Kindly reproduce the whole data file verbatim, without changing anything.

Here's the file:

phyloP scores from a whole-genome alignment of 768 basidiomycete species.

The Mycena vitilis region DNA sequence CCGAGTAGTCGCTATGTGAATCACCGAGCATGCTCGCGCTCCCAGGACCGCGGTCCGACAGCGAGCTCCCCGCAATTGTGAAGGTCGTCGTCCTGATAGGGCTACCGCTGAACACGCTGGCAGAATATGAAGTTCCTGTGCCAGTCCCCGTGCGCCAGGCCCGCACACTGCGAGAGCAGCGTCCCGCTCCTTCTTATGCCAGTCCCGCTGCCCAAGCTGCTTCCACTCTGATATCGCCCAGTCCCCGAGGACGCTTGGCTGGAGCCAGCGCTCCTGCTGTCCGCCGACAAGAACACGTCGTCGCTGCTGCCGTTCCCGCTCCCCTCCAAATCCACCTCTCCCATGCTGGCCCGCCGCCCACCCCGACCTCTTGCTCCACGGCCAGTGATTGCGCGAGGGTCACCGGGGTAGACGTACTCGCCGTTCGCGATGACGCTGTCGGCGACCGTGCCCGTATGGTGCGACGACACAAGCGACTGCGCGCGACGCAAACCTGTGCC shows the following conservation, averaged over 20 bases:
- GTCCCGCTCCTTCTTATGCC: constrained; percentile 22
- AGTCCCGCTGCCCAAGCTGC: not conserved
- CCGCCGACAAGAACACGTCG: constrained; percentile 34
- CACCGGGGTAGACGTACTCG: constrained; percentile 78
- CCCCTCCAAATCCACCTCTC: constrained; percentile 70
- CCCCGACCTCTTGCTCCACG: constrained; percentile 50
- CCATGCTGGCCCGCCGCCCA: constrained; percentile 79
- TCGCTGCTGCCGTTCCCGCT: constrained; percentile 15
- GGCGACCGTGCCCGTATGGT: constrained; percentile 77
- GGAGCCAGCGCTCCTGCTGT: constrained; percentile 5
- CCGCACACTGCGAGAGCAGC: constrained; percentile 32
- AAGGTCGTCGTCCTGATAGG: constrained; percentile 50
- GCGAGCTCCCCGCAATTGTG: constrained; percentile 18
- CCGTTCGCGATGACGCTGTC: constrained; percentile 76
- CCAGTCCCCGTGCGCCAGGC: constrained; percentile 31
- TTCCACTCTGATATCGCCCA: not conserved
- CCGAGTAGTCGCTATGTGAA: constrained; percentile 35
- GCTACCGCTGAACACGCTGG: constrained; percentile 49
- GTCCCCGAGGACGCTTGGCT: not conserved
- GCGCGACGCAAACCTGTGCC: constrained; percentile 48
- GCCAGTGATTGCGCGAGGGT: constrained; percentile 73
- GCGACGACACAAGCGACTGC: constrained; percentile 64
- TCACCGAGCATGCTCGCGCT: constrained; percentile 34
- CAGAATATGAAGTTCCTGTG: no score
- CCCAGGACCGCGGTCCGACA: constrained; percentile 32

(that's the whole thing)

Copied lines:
phyloP scores from a whole-genome alignment of 768 basidiomycete species.

The Mycena vitilis region DNA sequence CCGAGTAGTCGCTATGTGAATCACCGAGCATGCTCGCGCTCCCAGGACCGCGGTCCGACAGCGAGCTCCCCGCAATTGTGAAGGTCGTCGTCCTGATAGGGCTACCGCTGAACACGCTGGCAGAATATGAAGTTCCTGTGCCAGTCCCCGTGCGCCAGGCCCGCACACTGCGAGAGCAGCGTCCCGCTCCTTCTTATGCCAGTCCCGCTGCCCAAGCTGCTTCCACTCTGATATCGCCCAGTCCCCGAGGACGCTTGGCTGGAGCCAGCGCTCCTGCTGTCCGCCGACAAGAACACGTCGTCGCTGCTGCCGTTCCCGCTCCCCTCCAAATCCACCTCTCCCATGCTGGCCCGCCGCCCACCCCGACCTCTTGCTCCACGGCCAGTGATTGCGCGAGGGTCACCGGGGTAGACGTACTCGCCGTTCGCGATGACGCTGTCGGCGACCGTGCCCGTATGGTGCGACGACACAAGCGACTGCGCGCGACGCAAACCTGTGCC shows the following conservation, averaged over 20 bases:
- GTCCCGCTCCTTCTTATGCC: constrained; percentile 22
- AGTCCCGCTGCCCAAGCTGC: not conserved
- CCGCCGACAAGAACACGTCG: constrained; percentile 34
- CACCGGGGTAGACGTACTCG: constrained; percentile 78
- CCCCTCCAAATCCACCTCTC: constrained; percentile 70
- CCCCGACCTCTTGCTCCACG: constrained; percentile 50
- CCATGCTGGCCCGCCGCCCA: constrained; percentile 79
- TCGCTGCTGCCGTTCCCGCT: constrained; percentile 15
- GGCGACCGTGCCCGTATGGT: constrained; percentile 77
- GGAGCCAGCGCTCCTGCTGT: constrained; percentile 5
- CCGCACACTGCGAGAGCAGC: constrained; percentile 32
- AAGGTCGTCGTCCTGATAGG: constrained; percentile 50
- GCGAGCTCCCCGCAATTGTG: constrained; percentile 18
- CCGTTCGCGATGACGCTGTC: constrained; percentile 76
- CCAGTCCCCGTGCGCCAGGC: constrained; percentile 31
- TTCCACTCTGATATCGCCCA: not conserved
- CCGAGTAGTCGCTATGTGAA: constrained; percentile 35
- GCTACCGCTGAACACGCTGG: constrained; percentile 49
- GTCCCCGAGGACGCTTGGCT: not conserved
- GCGCGACGCAAACCTGTGCC: constrained; percentile 48
- GCCAGTGATTGCGCGAGGGT: constrained; percentile 73
- GCGACGACACAAGCGACTGC: constrained; percentile 64
- TCACCGAGCATGCTCGCGCT: constrained; percentile 34
- CAGAATATGAAGTTCCTGTG: no score
- CCCAGGACCGCGGTCCGACA: constrained; percentile 32